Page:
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New Welsh cancer statistics demonstrate the urgent need for more progress

The incidence of brain and central nervous system cancer in Wales has seen only a negligible drop from the previous year.

According to statistics released by the Welsh Cancer Intelligence and Surveillance Unit, there were 9.3 newly-diagnosed cases per 100,000 population in 2017 (with 294 cases overall) – a fall of just 0.1 and still higher than the figure of two years ago.

Indeed, among men, the rate, measured using the European Standard Population, rose slightly to 11.4 per 100,000 population; yet, the corresponding value for women is just 7.3.

Furthermore, there remains clear variation in the levels between the seven Welsh Local Health Boards. For example, the number of cases in Powys Teaching Health Board has more than doubled since 2015, while in Cardiff & Vale University Health Board, the rate has plummeted by more than a quarter over the last twelve months.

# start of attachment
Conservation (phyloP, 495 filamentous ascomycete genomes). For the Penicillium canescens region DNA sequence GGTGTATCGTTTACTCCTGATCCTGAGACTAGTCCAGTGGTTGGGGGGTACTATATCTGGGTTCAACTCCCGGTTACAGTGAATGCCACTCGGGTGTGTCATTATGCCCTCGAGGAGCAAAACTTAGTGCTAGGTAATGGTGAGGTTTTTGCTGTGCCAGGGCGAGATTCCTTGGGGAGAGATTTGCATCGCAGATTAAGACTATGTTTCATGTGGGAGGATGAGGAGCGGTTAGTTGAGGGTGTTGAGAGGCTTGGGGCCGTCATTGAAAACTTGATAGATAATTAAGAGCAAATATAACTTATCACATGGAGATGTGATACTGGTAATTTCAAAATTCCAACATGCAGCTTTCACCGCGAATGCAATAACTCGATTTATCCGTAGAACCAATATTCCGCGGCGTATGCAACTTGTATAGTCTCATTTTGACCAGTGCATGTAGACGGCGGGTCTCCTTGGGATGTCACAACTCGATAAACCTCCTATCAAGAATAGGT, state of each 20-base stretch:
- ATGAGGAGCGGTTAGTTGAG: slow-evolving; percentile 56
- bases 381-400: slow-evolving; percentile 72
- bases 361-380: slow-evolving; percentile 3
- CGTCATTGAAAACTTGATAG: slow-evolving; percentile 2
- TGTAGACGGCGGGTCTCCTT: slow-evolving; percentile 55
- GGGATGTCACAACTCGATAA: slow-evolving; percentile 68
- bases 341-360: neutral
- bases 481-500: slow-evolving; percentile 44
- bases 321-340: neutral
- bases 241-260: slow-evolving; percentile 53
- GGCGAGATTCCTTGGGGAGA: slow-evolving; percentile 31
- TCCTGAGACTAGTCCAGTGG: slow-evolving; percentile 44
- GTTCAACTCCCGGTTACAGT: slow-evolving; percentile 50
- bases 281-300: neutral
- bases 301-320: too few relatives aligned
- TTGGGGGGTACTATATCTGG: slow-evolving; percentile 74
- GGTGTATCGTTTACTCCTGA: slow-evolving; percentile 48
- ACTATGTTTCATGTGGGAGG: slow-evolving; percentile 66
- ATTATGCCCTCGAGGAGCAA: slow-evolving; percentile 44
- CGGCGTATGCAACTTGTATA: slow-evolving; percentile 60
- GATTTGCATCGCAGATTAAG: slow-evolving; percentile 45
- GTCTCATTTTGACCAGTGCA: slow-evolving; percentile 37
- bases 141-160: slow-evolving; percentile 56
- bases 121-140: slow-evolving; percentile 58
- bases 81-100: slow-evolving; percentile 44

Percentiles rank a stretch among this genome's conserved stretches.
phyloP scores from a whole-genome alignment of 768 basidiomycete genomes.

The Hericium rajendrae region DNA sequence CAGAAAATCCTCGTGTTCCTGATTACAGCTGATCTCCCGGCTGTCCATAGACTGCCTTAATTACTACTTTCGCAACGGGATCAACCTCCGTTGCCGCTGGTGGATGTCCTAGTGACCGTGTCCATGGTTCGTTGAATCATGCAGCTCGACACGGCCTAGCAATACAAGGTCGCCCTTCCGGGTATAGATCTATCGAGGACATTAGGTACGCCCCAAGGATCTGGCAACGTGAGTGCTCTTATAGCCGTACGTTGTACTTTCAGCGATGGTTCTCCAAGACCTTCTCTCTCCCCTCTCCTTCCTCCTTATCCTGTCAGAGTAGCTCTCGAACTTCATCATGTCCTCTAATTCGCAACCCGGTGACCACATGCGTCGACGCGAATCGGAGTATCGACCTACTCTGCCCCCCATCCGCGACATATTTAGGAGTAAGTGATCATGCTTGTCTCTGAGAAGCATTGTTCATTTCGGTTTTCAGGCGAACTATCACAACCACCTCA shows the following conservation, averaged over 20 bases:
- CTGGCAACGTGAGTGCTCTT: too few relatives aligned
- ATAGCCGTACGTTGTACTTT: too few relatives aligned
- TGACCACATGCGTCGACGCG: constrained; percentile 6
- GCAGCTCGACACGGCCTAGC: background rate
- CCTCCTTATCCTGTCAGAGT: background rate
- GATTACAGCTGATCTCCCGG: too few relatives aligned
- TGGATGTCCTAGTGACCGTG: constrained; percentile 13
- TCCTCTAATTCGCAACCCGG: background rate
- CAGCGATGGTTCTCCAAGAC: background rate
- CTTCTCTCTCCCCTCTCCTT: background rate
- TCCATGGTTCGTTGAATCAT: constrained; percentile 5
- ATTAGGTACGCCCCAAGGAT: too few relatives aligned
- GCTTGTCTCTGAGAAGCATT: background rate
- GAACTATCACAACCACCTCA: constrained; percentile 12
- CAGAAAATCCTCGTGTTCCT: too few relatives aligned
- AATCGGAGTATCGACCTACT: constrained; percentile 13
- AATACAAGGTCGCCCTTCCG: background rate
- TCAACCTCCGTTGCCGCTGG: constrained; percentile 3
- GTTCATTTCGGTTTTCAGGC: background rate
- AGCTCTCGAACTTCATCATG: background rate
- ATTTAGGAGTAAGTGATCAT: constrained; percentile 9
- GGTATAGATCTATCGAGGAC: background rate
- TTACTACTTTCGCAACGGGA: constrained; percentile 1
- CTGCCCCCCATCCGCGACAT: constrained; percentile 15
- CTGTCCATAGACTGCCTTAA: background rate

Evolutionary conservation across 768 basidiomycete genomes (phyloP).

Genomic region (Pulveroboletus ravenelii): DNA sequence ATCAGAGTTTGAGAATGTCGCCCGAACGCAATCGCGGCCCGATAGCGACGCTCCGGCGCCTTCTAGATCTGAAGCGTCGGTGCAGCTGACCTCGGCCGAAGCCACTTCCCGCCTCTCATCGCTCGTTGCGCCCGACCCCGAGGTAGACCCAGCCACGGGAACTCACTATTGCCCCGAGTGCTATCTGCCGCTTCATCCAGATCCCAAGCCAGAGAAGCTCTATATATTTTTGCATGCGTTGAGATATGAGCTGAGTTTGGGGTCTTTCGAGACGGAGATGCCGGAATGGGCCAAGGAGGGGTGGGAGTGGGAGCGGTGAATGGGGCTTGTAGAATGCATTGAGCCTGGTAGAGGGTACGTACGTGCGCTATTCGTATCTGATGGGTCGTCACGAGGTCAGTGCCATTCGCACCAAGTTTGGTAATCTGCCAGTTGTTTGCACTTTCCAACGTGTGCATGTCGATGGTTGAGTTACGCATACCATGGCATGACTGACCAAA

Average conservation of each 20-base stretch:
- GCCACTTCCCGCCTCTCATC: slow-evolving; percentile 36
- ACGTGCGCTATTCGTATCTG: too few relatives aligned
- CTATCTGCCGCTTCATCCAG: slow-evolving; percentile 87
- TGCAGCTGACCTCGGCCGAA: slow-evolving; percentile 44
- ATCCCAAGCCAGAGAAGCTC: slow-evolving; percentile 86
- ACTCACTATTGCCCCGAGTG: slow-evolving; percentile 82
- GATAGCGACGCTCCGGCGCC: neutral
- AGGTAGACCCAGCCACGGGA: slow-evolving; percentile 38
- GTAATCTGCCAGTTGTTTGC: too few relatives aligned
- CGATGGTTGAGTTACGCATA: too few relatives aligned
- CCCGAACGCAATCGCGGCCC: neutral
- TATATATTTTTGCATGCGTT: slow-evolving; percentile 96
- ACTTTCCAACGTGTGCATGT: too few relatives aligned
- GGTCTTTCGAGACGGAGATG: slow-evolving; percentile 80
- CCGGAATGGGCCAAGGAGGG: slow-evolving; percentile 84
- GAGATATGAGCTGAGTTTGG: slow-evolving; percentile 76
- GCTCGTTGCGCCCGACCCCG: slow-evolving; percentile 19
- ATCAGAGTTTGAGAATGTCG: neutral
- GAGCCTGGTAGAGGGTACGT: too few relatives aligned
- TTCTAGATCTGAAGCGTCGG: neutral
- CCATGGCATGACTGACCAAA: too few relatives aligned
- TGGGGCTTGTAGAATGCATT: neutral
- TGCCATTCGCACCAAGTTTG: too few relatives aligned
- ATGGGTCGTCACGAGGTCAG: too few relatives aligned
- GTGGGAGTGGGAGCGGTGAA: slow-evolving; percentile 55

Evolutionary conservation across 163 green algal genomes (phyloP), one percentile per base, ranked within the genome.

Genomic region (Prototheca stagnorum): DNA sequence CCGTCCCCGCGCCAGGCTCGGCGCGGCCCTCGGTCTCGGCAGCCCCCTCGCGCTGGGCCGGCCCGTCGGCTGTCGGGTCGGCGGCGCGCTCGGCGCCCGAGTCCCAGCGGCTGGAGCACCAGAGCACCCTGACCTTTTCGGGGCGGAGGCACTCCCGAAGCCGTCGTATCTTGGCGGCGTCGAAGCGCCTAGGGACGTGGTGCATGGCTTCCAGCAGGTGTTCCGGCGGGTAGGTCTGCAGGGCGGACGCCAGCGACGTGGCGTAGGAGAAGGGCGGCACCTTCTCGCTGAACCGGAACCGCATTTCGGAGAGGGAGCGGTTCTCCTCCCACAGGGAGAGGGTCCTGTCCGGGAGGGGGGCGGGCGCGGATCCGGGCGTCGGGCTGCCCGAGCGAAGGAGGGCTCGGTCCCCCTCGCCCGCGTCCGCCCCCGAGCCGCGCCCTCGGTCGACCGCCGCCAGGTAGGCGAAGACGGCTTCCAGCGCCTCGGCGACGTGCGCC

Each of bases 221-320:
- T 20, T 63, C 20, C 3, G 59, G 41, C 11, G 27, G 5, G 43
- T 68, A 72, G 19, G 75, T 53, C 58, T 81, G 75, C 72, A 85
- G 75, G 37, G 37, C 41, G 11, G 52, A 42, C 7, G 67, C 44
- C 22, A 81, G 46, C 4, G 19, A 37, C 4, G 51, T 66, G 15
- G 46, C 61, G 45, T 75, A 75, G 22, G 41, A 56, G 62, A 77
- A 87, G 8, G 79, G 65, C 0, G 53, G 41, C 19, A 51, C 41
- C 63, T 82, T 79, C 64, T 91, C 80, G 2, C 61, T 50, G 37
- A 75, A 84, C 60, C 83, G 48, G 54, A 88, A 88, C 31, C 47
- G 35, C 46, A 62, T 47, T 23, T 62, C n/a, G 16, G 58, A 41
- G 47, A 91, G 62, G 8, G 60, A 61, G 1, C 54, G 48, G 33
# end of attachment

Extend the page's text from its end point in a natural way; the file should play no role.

In May, the first ever brain tumour roundtable in Wales was organised by The Brain Tumour Charity. Featuring healthcare professionals and patient/carer representatives, the meeting enabled attendees to discuss how outcomes for Welsh brain tumour patients could be improved.

Together with neuro-rehabilitation care being underwhelming and conversations on palliative care taking place too late in the patient pathway, the group concluded that care had to be more coordinated. In particular, different professionals were delivering conflicting information to patients, when clarity was of the essence.

In light of the incidence statistics, we will continue to consult with the brain tumour community and listen to their voice on these and other issues, while engaging with Assembly Members to drive positive change for patients.